New Jersey student, 19, missing among Israel stampede chaos after separating from pals at Meron

A NEW Jersey student, 19, is among those missing following the disaster at Meron.

Daniel Morris, 19, has been missing after separating from his friends during the Jewish festival, where 44 people were crushed to death.


Israel's consul general in New York Dani Dayan said the 19-year-old student has not been located yet, report the Times of Israel.

Dayan shared a photo of the 19-year-old in a bid to locate the missing teen.

He tweeted earlier today: "Daniel (Donny) Morris, 19, of Tink, New Jersey, was on Mount Meron with a group from the Shaalvim Yeshiva and has been missing so far.

"Please retweet."

Shocking footage showed panicked crowds funnelled into a tunnel during the festival of Lag B'Omer.

Thousands of people flooded Mount Meron for the largest gathering in the country since the Covid outbreak.

The stampede reportedly started when some slipped on a narrow metal walkway as thousands tried to leave.

The crush caused bodies piled into each other, injuring at least 150.

An early police investigation revealed that the slip created a "human avalanche", Ynet news reported.

While only 10,000 people were supposed to attend the event, a crowd of 100,000 turned up.

Eli Beer, the head of the Hatzalah rescue services organisation, said young children were among the victims.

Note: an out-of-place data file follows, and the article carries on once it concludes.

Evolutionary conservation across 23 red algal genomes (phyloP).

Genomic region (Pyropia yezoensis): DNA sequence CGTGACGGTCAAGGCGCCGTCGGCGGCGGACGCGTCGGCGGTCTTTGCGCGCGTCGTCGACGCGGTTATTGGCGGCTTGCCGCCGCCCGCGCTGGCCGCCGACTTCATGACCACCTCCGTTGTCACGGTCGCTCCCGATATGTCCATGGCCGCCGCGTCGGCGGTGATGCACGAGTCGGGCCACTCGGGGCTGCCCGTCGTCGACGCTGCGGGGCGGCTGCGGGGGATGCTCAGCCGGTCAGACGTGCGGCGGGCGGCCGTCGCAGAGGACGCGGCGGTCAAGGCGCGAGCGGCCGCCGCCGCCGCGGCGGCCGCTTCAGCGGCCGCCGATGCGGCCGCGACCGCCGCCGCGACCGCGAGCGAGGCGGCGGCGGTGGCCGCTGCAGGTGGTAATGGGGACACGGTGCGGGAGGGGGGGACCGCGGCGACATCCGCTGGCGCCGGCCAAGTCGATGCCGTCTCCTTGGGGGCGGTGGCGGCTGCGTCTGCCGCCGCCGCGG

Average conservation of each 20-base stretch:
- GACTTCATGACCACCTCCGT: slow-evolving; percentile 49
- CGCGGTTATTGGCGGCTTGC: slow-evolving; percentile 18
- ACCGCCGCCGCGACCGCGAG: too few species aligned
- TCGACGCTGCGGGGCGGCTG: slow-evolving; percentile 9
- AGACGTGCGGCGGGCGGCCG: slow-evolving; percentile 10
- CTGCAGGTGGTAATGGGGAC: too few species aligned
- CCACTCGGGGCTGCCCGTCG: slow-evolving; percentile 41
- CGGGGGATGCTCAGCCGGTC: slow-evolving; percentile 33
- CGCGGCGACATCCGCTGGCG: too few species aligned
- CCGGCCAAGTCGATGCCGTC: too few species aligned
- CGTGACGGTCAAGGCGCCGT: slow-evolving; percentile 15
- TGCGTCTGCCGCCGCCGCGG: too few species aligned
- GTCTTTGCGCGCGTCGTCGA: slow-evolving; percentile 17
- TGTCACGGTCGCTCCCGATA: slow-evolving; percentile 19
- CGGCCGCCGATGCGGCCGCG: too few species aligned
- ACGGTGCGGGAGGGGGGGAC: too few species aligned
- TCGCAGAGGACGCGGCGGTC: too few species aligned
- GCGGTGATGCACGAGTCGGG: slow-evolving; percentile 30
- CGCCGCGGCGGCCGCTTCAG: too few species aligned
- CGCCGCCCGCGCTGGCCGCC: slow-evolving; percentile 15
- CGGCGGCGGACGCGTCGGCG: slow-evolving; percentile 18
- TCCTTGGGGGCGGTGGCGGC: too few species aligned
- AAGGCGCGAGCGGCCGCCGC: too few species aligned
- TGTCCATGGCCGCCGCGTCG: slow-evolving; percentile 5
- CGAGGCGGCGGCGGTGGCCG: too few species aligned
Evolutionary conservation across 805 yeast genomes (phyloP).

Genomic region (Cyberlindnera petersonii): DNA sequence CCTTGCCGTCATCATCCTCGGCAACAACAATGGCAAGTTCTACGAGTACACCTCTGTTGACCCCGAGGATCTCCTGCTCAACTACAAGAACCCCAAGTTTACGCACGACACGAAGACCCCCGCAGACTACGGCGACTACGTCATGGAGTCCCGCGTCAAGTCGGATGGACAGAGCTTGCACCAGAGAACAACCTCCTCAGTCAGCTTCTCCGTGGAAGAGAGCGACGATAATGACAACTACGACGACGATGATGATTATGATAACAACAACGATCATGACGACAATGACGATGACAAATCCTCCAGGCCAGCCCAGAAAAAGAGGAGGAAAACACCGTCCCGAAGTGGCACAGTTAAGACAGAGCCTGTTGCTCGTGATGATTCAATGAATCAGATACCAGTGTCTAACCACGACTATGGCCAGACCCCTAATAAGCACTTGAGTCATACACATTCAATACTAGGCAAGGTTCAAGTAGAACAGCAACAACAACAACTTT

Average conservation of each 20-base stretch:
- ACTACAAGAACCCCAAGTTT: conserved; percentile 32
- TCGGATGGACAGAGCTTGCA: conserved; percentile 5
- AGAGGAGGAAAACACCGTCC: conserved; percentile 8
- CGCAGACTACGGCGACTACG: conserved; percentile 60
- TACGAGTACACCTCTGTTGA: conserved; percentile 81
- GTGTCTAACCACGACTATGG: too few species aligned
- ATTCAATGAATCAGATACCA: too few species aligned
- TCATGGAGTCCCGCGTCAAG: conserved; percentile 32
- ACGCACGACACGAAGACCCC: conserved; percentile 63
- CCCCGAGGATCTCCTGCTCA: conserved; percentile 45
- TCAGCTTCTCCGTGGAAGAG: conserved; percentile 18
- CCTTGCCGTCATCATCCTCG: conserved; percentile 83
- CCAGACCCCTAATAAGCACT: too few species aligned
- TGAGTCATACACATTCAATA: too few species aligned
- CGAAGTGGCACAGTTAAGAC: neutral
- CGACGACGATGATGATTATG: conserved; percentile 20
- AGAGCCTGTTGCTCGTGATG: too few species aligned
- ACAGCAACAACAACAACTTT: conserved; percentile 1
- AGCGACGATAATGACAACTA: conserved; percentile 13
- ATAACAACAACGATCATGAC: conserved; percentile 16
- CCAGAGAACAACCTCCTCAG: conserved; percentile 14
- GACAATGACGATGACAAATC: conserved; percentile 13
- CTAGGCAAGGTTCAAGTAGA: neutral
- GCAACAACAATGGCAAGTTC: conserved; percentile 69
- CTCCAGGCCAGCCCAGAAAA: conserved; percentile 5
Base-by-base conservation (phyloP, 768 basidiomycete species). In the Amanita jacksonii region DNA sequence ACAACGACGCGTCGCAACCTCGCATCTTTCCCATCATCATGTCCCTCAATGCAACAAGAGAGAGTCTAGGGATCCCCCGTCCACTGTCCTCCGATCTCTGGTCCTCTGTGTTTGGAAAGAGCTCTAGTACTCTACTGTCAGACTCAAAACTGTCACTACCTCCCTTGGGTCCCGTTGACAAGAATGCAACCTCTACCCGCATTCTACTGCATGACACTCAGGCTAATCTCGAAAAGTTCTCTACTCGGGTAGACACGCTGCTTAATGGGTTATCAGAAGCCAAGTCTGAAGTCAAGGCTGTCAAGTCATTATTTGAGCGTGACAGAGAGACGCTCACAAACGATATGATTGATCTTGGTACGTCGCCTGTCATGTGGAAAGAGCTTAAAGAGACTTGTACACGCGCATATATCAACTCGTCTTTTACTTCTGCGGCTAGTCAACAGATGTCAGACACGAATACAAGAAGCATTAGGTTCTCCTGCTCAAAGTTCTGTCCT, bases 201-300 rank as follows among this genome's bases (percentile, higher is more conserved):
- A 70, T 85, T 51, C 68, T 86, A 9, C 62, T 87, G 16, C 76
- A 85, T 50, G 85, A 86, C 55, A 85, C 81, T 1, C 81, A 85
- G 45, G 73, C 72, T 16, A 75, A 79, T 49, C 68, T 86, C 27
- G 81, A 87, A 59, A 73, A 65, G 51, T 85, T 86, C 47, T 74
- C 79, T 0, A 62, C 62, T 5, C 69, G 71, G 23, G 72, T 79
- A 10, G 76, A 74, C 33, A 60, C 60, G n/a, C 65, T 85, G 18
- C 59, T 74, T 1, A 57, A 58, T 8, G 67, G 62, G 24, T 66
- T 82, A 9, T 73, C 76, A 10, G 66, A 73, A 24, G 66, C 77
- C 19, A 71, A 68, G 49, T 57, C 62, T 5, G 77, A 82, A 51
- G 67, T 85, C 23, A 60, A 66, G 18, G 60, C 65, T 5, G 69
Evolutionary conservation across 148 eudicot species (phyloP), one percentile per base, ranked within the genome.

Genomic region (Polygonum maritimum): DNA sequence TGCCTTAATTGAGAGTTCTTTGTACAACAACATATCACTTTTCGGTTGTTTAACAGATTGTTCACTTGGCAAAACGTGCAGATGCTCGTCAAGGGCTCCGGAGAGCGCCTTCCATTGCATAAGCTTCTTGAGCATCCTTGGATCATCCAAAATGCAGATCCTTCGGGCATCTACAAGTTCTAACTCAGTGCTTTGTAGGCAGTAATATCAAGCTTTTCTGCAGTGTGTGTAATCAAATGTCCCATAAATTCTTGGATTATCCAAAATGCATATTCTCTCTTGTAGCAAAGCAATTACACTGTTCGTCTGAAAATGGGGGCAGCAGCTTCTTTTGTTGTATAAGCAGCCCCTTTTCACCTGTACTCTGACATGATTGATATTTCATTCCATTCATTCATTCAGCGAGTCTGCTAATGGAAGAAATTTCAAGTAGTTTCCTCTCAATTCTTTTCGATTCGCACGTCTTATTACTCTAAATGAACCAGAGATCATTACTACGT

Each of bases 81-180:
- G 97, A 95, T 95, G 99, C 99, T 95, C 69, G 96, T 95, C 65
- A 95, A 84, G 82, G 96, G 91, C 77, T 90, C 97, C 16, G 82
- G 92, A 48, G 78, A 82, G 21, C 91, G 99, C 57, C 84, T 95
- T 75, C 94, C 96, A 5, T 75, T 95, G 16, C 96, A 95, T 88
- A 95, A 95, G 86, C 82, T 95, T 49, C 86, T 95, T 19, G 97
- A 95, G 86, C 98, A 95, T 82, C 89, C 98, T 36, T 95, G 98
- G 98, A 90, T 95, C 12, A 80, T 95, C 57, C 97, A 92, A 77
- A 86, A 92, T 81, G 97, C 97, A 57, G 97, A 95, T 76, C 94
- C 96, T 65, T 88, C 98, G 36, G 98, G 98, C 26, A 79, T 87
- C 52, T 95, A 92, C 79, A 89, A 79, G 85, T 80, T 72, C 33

“To my sorrow, we found small children who had been crushed, we tried to resuscitate them and managed in a few cases to save them,” he said.

“We have to wake up, it’s shocking how many people were allowed to enter."

Witness Zohar said he saw victims "lose the colour in their faces".

“I was under the bleachers, I tried to go up toward all the chaos when I heard banging above, thud, thud, and people shouting ‘escape, escape, people are dying,'" he said.


“People fell from above and crushed each other, they squashed each other. people just fell, I will never forget the banging sounds, people flying all over.

"We were walking out, everything was flowing, suddenly it stopped.

"Everyone was pressed up against each other and we did not understand why.

"I lifted up my head and I saw police blocking the entrance, I shouted to them ‘people are dying here.'”

A probe has been launched into the possibility that police negligence caused the stampede.

Investigators have been sent to Meron to gather evidence.

Attorney General Avichai Mandelblit said: “It was decided that the Police Internal Investigations Department will immediately examine whether there are suspicions of criminality by police in the tragedy in Meron.”

Paramedic Dov Maisel described "chaotic" scenes as rescuers desperately scrambled to save as many lives as they could.

He told Good Morning Britain: "I started hearing screaming and shouting… and immediately all the teams were alerted to the scene.

"It's so troubling… many kids and teenagers were injured as well and families separated, it's chaos."

Prime Minister Benjamin Netanyahu described the tragedy as a "heavy disaster".

MDA spokesman Zaki Heller told Ynet news that the deaths were caused by severe overcrowding.

He said that due to the overcrowding, it took some time to help people who had been trapped.

"The rescue teams were called to one of the concerts near Bar Yochai’s tomb, where there was a terrible crush near a building.

"There were dozens trapped on a nearby stand and it took time to evacuate them."

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